How to select the best heating to extend the swimming season
Being able to use your swimming pool throughout the year should be a goal for pool owners who want to gain maximum returns on their investment. Installing the right pool heater can extend your swimming season by up to four months and beyond.
Today, trans-seasonal pool heating is becoming even more commonplace, with a range of pool heating solutions to choose from, depending on your budget, location and lifestyle.
Creating and maintaining the ideal pool temperature doesn’t come naturally. While pool water predominantly hovers somewhere around the 18-20°C mark, it takes a designated heating system to bump it up to comfortable levels — around 25-29°C.
There are three main heating options to choose from: solar, gas and heat pumps.
Undeniably the most environmentally friendly option of all, solar pool heating operates by using the energy of the sun. In a solar pool heater, pool water is pumped through the filter and then through one or more solar thermal collectors via a solar pump located on the roof, where it is heated before it is returned to the pool.
Unlike other pool heaters on the market, solar pays for itself in just a few years. After the initial setup cost, the ongoing running expenses are minimal as heat is provided free from the sun. Solar systems have virtually no operating costs, just the cost of electricity to pump the pool water through the solar absorber on the roof. Solar heating systems are also simple to maintain.
The amount of heat absorbed and the subsequent increase in temperature depends on three key criteria:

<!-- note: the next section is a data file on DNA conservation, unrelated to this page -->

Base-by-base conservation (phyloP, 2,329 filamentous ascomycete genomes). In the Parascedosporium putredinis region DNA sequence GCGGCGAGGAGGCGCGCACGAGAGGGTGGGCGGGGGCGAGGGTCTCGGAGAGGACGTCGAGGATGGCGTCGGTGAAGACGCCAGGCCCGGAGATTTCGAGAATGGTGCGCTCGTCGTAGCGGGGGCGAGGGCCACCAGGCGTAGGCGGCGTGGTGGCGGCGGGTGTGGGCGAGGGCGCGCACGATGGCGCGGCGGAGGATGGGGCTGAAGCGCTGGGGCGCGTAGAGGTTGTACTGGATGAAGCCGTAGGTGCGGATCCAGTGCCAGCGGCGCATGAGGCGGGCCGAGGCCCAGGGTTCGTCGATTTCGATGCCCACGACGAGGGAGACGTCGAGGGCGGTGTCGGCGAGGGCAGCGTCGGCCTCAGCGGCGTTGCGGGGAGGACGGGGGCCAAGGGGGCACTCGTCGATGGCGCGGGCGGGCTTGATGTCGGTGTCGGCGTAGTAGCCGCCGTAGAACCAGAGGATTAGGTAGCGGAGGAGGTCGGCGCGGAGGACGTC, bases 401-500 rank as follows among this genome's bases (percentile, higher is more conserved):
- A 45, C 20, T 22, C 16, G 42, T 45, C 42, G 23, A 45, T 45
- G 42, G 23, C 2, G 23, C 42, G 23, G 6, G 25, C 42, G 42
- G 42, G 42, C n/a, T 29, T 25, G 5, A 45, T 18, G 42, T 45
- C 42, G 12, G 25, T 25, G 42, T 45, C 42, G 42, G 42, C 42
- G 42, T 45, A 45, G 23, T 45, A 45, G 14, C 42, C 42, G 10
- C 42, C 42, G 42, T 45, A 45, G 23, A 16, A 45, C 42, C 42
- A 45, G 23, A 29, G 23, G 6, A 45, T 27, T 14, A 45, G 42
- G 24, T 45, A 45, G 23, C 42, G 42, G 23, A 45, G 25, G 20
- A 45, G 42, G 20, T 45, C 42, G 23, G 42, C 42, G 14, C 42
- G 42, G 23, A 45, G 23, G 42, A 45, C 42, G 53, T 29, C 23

– The size or area for the collector and the
number of tubes per square metre
– The location of the collector
– The quality of the collector system
Ultimately, the biggest influence is the exposure to the sun. So if you live in an area that does not get a great deal of sunlight, your roof is under a significant amount of shade, or you don’t have sufficient roof space, then a solar system is not a viable option. A solar pool heater works well as a complement to a heat pump or gas heater.
Reliable, highly efficient and economical to run, heat pumps extract heat from the air (similar to a reverse cycle air conditioner), and use that heat to produce hot water. Compared to gas and electric element heating, heat pumps use just a fraction of the energy to generate the same amount of heat.
Benefits of heat pumps include their high energy efficiency and lower running costs. As a guide, you can save up to 80 per cent over LPG, 50 per cent over natural gas-fuelled heaters and 500 per cent over electric heaters.
One of the disadvantages of this type of system is that it can lose its high energy efficiency slightly once the weather really cools down, as the pump has to work harder to heat the water against the outside temperature. However, unless you live in an area that experiences very low winter temperatures, this should not be a concern.
Inverter heat pumps
An inverter heat pump is one of the more popular heating choices as customers are enticed by the heating efficiency, low noise levels and lower running costs. Inverter heat pumps feature a smart controller and a variable compressor, which enables the fan to slow down or speed up depending on the pool water temperature. This automatic controlling system prevents the heater from using more energy than necessary.
Gas heaters are the fastest method for heating your pool, providing a comfortable temperature for swimming on demand. Put simply, they could extend your swimming season all year round. Gas heating systems use natural gas or LPG, heating the pool water by pumping it through a heating unit.
A key advantage of a gas heater is it can heat pool water much faster than a solar or heat pump system can, and will heat the pool water up to 40°C, no matter how cold the climate is. Gas heaters are also able to maintain any desired temperature regardless of the weather.
Selecting the right size gas heater depends on three key factors:
– The amount of water to be heated
– How long you are prepared to wait for your pool to heat up
– Your preferred swimming temperature
Many offer dual temperature controls that are ideal for spas, which are heated to higher temperatures than pools. No system is without some drawbacks. Gas could be considered less efficient compared to heat pumps and solar heating systems, but this depends largely on the climate you live in and the gas supply.